Health Indicator Report of Radium in Community Drinking Water Systems
Radium is a radioactive metal that occurs naturally in trace amounts in rocks, soils, and ground water. As radium decays, it continually releases energy into the environment until a stable, nonradioactive substance is formed. This energy is part of the natural radiation to which all living creatures are exposed. Radium readily dissolves in groundwater where acid conditions (low pH levels) are found. The various forms of naturally occurring radium found in groundwater are radium 224, 226, and 228. Radium like other elements of the earth's crust naturally enters the body through drinking water and food. In the body, radium acts much like calcium. When swallowed, a small amount of radium attaches to bones, but most of the radium will leave the body naturally in feces or urine. Studies of workers who ingested high levels of radium from occupational activities have shown it to cause bone cancer. For radium 226 and 228, the U.S. EPA estimates that the additional lifetime risks associated with drinking water containing 5 pCi/l is about 1 in 10,000. This means that if 10,000 people were to consume two liters of this water per day for 50 years, one additional fatal cancer would be estimated among the 10,000 exposed individuals.
Data SourceBureau of Safe Drinking Water, New Jersey Department of Environmental Protection
DefinitionThe distribution of radium in drinking water by community water system, population served, and year
NumeratorThe distribution of radium in drinking water by community water system, population served, and year
How Are We Doing?In order to determine the quality of water provided by community water supplies in New Jersey, the U.S Environmental Protection Agency (EPA) and the New Jersey Department of Environmental Protection (NJDEP) require mandatory, regular monitoring of treated water delivered to the public. Test results are compared to standards for drinking water quality called maximum Contaminant Levels (MCLs), the maximum permissible level of a contaminant in public drinking water based on information on health effects, treatment, analytical methods and contaminant occurrence. A complete list of the regulated contaminants and the maximum permissible concentrations allowed in drinking water are listed on NJDEP's website at: [http://www.nj.gov/dep/watersupply/pdf/dw_standards_2_2005.pdf] The U.S. Environmental Protection Agency has established maximum contaminant levels (MCLs) for combined radium 226 and 228 and for gross alpha radiation in drinking water. The MCL is a maximum permissible level of a contaminant that ensures the safety of the water over a lifetime of consumption and also takes into consideration feasible treatment technologies and monitoring capabilities. The MCL for combined radium 226 and 228 is 5 pCi/l. The MCL for gross alpha is 15 pCi/l. Specific drinking water standards have not been established for radium 224 or other alpha emitters. In New Jersey between 2005 and 2015, there were 60 occurrences wherein the mean radium concentration in community water systems exceeded the MCL. During that same period of time, there were 249 instances in community water systems, where the maximum radium concentration exceed the standard.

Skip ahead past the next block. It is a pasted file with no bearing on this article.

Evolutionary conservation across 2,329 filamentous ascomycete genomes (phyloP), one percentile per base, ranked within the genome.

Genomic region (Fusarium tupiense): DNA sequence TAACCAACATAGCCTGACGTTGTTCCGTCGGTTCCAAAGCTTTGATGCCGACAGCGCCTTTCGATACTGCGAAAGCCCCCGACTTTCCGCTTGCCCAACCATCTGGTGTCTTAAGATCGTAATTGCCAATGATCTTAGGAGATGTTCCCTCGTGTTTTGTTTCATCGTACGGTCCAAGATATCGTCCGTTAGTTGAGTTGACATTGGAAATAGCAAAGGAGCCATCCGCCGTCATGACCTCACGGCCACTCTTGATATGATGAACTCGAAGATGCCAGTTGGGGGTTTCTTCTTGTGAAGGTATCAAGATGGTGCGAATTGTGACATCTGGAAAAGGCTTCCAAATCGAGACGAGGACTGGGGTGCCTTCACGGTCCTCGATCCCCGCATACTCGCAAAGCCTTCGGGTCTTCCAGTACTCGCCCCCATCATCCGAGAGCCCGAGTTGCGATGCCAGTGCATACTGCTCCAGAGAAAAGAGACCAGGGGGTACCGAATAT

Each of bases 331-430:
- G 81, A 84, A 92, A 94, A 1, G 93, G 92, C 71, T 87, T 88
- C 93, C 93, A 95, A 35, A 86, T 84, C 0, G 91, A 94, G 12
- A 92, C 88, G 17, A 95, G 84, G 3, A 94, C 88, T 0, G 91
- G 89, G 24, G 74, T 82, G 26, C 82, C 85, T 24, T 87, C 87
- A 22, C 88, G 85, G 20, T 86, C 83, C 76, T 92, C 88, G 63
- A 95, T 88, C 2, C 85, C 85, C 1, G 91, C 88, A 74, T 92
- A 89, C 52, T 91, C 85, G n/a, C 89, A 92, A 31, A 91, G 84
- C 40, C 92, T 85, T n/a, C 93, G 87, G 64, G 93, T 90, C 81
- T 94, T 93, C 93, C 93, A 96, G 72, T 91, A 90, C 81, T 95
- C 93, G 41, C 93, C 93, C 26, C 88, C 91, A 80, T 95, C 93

What Is Being Done?Public water suppliers are required by law to monitor for regulated contaminants based on type of water system and water source, and ensure the water meets state and federal Maximum Contaminant Levels (MCLs). The test results are sent to the NJDEP. If the level of any regulated contaminant is above the MCL, additional samples are taken to confirm that a problem exists. The supplier of that water is then required to eliminate the problem by changing to another water source or by improving water treatment. The NJDEP inspects community drinking water systems and evaluates their monitoring reports for compliance with the standards. Noncompliance with a standard can result in a violation. NJDEP works with systems to ensure they notify the public and return to compliance.
Available ServicesIf your drinking water comes from a public community water system: You can get the most recent test results for your water system by contacting your water supplier or by accessing Drinking WaterWatch available here: [https://www9.state.nj.us/DEP_WaterWatch_public/index.jsp] You can also contact the NJDEP Bureau of Safe Drinking Water, Technical Assistance at (609) 292-5550. If your drinking water comes from a private well: You are responsible for testing. The NJDEP recommends that you use a laboratory that is NJDEP-certified. You can call NJDEP Office of Quality Assurance at (609) 292-3950 for information on laboratories certified to test drinking water. Testing is required for sale of residential real estate when a well is the source of water. For more information, contact the NJDEP Private Well Testing Program, [http://www.nj.gov/dep/watersupply/pw_pwta.html], or call (866) 479-8378.
Page Content Updated On 10/24/2017, Published on 10/25/2017